Review

Dirty Rotten Scoundrels6 min read

Rob Moore reviews The Book of Swindles by Zhang Yingyu

 

“These moral degenerates are extremely crafty, so the gentleman needs to make his defenses airtight.”

So goes the commentary appended to ‘Stealing Silk with a Decoy Horse,’ the first tale in Christopher Rea and Bruce Rusk’s abridged translation of The Book of Swindles, a Ming dynasty collection originally penned by Zhang Yingyu. Like with any good heist story, ‘Stealing Silk’ allows the “gentleman” reader to straddle both sides of the line, disapproving of the obviously unethical actions of the swindler while at the same time waiting with bated breath to see just how the swindle came off. Zhang’s solemn pronouncement is made with a nudge and a wink, since the success of the collection upon its publication in 1617 demonstrates that the author knew too well that the only thing better than alerting the reader to nefarious criminals is to let them in on the crime.

That Rusk and Rea’s translation does just that is no small feat given that these swindles were narrated some 400 years ago. In their introduction, the translators note that The Book of Swindles was a jing, or classic, in the field of procedural fiction. That’s another way of saying that Zhang Yingyu was his generation’s version of Sir Arthur Conan Doyle or, perhaps more accurately (given the much longer history of farce as a genre) P.G. Wodehouse: an author whose skill is less in creating something brand-new than in brilliantly manipulating something already-established.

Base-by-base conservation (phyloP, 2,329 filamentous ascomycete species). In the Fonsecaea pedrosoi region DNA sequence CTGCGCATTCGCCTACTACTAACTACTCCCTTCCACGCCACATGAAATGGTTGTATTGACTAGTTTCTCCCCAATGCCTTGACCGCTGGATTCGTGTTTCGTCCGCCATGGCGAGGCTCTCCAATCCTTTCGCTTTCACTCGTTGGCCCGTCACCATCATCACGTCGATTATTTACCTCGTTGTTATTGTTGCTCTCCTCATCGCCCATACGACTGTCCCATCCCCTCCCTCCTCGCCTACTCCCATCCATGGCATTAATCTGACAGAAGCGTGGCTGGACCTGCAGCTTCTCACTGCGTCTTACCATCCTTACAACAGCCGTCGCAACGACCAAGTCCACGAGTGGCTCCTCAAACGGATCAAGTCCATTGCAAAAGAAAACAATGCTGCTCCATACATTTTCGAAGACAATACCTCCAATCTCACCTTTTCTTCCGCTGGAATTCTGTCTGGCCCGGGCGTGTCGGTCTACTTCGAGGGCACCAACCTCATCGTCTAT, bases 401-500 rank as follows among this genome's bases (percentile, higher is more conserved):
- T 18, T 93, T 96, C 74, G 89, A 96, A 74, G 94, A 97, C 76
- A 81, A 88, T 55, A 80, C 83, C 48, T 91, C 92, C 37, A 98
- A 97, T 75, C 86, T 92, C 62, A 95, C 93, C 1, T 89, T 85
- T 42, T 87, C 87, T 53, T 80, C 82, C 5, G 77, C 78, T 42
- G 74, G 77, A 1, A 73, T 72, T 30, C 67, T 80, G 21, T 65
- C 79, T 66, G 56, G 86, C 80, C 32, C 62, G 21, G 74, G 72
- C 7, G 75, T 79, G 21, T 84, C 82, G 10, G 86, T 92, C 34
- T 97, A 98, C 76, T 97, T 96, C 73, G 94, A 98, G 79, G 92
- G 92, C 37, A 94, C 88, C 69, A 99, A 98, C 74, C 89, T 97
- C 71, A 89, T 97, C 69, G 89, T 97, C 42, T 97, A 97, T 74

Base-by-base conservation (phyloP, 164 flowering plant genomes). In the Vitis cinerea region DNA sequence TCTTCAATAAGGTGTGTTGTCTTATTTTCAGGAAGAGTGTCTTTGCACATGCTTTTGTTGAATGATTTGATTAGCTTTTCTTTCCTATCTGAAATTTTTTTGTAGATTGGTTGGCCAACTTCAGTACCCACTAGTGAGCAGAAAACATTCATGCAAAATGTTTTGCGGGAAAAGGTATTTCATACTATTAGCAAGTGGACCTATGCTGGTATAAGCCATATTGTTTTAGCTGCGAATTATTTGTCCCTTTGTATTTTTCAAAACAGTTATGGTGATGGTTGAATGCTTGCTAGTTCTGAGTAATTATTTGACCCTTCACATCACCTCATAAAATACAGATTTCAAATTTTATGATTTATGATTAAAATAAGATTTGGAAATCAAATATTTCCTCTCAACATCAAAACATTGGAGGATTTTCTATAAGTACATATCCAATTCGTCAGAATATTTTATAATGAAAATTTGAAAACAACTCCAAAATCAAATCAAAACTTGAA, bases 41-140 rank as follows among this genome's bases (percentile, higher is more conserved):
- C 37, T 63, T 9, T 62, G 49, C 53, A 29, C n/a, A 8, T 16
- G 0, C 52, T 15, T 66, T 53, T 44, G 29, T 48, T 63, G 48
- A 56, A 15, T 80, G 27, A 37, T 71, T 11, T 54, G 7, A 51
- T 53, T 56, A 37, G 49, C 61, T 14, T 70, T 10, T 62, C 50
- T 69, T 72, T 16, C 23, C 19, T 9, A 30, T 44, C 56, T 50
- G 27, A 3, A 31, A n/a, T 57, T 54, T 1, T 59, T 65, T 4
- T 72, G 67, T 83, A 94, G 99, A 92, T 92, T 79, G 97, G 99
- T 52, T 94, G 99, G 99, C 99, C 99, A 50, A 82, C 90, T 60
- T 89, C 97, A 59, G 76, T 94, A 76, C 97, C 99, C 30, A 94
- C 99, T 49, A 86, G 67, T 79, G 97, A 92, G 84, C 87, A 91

Zhang draws heavily on stock characters and scenarios from Chinese vernacular fiction – the unscrupulous monk, the sexually unsatisfied wife, and the arrogant and foolish rich man – that would have been instantly recognizable by the reading audience of the day. The reader needs only read, “Fei was a student at the National University in Nanjing,” from ‘A Daoist in a Boat Exchanges Some Gold,’ to know where the story is headed. Some things never change, and in this case at least, so do we. (University students rarely figure as wily people of the world in any era, and the Ming Dynasty was apparently no exception.)

As with any good translation, this easy access is partly due to the near-universality of the subject matter, and can also be chalked up to how the translators present it. In terse, economical prose, Rusk and Rea capture the sitting-around-a-fire-on-a-cold-night-ness of Ming-Qing vernacular storytelling. While purists might turn their noses up at phrases like “switcheroo,” “divvy up,” and “skedaddle,” in fact they strike just the right note, as the original Chinese is redolent with such giddy trade-speak. Other choices in the translation might not stick out to a non-Chinese reader, but are still carefully-crafted to impart a sense of the vernacular, such as the translators’ decision throughout to use colloquial contractions such as “I’d’ve” in order to stress the street-level conversational tone Zhang often employs.